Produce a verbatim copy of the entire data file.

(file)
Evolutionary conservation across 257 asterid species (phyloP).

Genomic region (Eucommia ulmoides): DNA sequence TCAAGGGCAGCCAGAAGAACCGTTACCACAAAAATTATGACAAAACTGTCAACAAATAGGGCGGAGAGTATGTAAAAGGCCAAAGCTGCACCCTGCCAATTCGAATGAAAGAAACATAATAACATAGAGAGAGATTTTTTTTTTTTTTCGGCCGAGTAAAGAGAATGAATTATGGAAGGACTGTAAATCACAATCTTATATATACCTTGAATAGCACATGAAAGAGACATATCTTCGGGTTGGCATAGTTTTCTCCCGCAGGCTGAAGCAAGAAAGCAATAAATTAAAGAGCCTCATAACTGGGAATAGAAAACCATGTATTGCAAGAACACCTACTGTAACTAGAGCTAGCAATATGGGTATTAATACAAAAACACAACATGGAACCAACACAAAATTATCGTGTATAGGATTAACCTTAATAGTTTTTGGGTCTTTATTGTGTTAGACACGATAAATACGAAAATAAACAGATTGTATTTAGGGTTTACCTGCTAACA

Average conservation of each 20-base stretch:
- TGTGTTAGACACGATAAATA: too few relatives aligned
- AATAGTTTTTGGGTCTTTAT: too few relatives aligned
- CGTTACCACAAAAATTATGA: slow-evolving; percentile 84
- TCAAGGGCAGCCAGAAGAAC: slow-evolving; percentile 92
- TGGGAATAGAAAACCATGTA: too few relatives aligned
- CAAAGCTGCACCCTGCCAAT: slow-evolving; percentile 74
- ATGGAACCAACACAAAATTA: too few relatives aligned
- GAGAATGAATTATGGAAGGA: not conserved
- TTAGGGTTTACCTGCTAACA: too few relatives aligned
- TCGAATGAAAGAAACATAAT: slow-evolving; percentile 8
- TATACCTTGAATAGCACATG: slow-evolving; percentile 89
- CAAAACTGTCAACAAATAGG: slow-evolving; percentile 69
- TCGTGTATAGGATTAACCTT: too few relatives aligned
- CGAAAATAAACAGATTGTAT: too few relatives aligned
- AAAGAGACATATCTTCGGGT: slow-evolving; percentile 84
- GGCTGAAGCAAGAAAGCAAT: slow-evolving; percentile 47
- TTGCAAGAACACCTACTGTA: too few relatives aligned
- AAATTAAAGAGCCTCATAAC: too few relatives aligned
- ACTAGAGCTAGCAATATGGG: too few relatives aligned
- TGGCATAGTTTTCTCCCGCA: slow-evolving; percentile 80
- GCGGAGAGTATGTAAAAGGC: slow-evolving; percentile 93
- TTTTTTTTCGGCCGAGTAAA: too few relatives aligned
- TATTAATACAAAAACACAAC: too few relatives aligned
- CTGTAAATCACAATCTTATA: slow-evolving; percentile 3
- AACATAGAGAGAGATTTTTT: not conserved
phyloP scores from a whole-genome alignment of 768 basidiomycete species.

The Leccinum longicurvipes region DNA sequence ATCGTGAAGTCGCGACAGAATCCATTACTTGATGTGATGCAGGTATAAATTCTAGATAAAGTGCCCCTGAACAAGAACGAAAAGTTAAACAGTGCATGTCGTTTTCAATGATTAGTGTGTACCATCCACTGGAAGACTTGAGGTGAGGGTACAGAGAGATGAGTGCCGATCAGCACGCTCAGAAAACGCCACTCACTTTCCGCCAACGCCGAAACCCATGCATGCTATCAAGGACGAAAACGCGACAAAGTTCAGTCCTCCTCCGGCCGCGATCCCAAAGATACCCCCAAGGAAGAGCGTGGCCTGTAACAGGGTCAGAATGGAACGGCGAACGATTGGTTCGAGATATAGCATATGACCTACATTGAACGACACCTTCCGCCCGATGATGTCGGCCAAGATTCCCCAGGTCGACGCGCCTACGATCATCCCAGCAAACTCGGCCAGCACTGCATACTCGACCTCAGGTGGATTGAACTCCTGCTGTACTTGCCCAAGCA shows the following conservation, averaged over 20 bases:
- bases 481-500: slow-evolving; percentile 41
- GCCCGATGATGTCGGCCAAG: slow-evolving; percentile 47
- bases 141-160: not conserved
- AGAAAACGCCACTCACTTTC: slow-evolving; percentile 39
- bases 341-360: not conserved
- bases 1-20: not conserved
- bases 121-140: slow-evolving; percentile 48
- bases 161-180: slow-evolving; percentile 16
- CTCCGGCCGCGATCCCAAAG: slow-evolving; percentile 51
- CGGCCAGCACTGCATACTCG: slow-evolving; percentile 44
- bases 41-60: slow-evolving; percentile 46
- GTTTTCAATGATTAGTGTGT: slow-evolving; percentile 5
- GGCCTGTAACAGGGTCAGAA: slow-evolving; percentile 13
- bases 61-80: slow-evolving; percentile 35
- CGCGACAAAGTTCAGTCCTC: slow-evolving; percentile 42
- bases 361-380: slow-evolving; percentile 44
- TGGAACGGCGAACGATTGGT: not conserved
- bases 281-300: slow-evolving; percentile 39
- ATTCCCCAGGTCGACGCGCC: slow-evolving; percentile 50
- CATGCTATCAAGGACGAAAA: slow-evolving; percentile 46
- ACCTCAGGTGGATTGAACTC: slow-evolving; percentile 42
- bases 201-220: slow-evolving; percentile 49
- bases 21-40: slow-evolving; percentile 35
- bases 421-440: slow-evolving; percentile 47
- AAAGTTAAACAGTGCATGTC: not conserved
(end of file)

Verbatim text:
Evolutionary conservation across 257 asterid species (phyloP).

Genomic region (Eucommia ulmoides): DNA sequence TCAAGGGCAGCCAGAAGAACCGTTACCACAAAAATTATGACAAAACTGTCAACAAATAGGGCGGAGAGTATGTAAAAGGCCAAAGCTGCACCCTGCCAATTCGAATGAAAGAAACATAATAACATAGAGAGAGATTTTTTTTTTTTTTCGGCCGAGTAAAGAGAATGAATTATGGAAGGACTGTAAATCACAATCTTATATATACCTTGAATAGCACATGAAAGAGACATATCTTCGGGTTGGCATAGTTTTCTCCCGCAGGCTGAAGCAAGAAAGCAATAAATTAAAGAGCCTCATAACTGGGAATAGAAAACCATGTATTGCAAGAACACCTACTGTAACTAGAGCTAGCAATATGGGTATTAATACAAAAACACAACATGGAACCAACACAAAATTATCGTGTATAGGATTAACCTTAATAGTTTTTGGGTCTTTATTGTGTTAGACACGATAAATACGAAAATAAACAGATTGTATTTAGGGTTTACCTGCTAACA

Average conservation of each 20-base stretch:
- TGTGTTAGACACGATAAATA: too few relatives aligned
- AATAGTTTTTGGGTCTTTAT: too few relatives aligned
- CGTTACCACAAAAATTATGA: slow-evolving; percentile 84
- TCAAGGGCAGCCAGAAGAAC: slow-evolving; percentile 92
- TGGGAATAGAAAACCATGTA: too few relatives aligned
- CAAAGCTGCACCCTGCCAAT: slow-evolving; percentile 74
- ATGGAACCAACACAAAATTA: too few relatives aligned
- GAGAATGAATTATGGAAGGA: not conserved
- TTAGGGTTTACCTGCTAACA: too few relatives aligned
- TCGAATGAAAGAAACATAAT: slow-evolving; percentile 8
- TATACCTTGAATAGCACATG: slow-evolving; percentile 89
- CAAAACTGTCAACAAATAGG: slow-evolving; percentile 69
- TCGTGTATAGGATTAACCTT: too few relatives aligned
- CGAAAATAAACAGATTGTAT: too few relatives aligned
- AAAGAGACATATCTTCGGGT: slow-evolving; percentile 84
- GGCTGAAGCAAGAAAGCAAT: slow-evolving; percentile 47
- TTGCAAGAACACCTACTGTA: too few relatives aligned
- AAATTAAAGAGCCTCATAAC: too few relatives aligned
- ACTAGAGCTAGCAATATGGG: too few relatives aligned
- TGGCATAGTTTTCTCCCGCA: slow-evolving; percentile 80
- GCGGAGAGTATGTAAAAGGC: slow-evolving; percentile 93
- TTTTTTTTCGGCCGAGTAAA: too few relatives aligned
- TATTAATACAAAAACACAAC: too few relatives aligned
- CTGTAAATCACAATCTTATA: slow-evolving; percentile 3
- AACATAGAGAGAGATTTTTT: not conserved
phyloP scores from a whole-genome alignment of 768 basidiomycete species.

The Leccinum longicurvipes region DNA sequence ATCGTGAAGTCGCGACAGAATCCATTACTTGATGTGATGCAGGTATAAATTCTAGATAAAGTGCCCCTGAACAAGAACGAAAAGTTAAACAGTGCATGTCGTTTTCAATGATTAGTGTGTACCATCCACTGGAAGACTTGAGGTGAGGGTACAGAGAGATGAGTGCCGATCAGCACGCTCAGAAAACGCCACTCACTTTCCGCCAACGCCGAAACCCATGCATGCTATCAAGGACGAAAACGCGACAAAGTTCAGTCCTCCTCCGGCCGCGATCCCAAAGATACCCCCAAGGAAGAGCGTGGCCTGTAACAGGGTCAGAATGGAACGGCGAACGATTGGTTCGAGATATAGCATATGACCTACATTGAACGACACCTTCCGCCCGATGATGTCGGCCAAGATTCCCCAGGTCGACGCGCCTACGATCATCCCAGCAAACTCGGCCAGCACTGCATACTCGACCTCAGGTGGATTGAACTCCTGCTGTACTTGCCCAAGCA shows the following conservation, averaged over 20 bases:
- bases 481-500: slow-evolving; percentile 41
- GCCCGATGATGTCGGCCAAG: slow-evolving; percentile 47
- bases 141-160: not conserved
- AGAAAACGCCACTCACTTTC: slow-evolving; percentile 39
- bases 341-360: not conserved
- bases 1-20: not conserved
- bases 121-140: slow-evolving; percentile 48
- bases 161-180: slow-evolving; percentile 16
- CTCCGGCCGCGATCCCAAAG: slow-evolving; percentile 51
- CGGCCAGCACTGCATACTCG: slow-evolving; percentile 44
- bases 41-60: slow-evolving; percentile 46
- GTTTTCAATGATTAGTGTGT: slow-evolving; percentile 5
- GGCCTGTAACAGGGTCAGAA: slow-evolving; percentile 13
- bases 61-80: slow-evolving; percentile 35
- CGCGACAAAGTTCAGTCCTC: slow-evolving; percentile 42
- bases 361-380: slow-evolving; percentile 44
- TGGAACGGCGAACGATTGGT: not conserved
- bases 281-300: slow-evolving; percentile 39
- ATTCCCCAGGTCGACGCGCC: slow-evolving; percentile 50
- CATGCTATCAAGGACGAAAA: slow-evolving; percentile 46
- ACCTCAGGTGGATTGAACTC: slow-evolving; percentile 42
- bases 201-220: slow-evolving; percentile 49
- bases 21-40: slow-evolving; percentile 35
- bases 421-440: slow-evolving; percentile 47
- AAAGTTAAACAGTGCATGTC: not conserved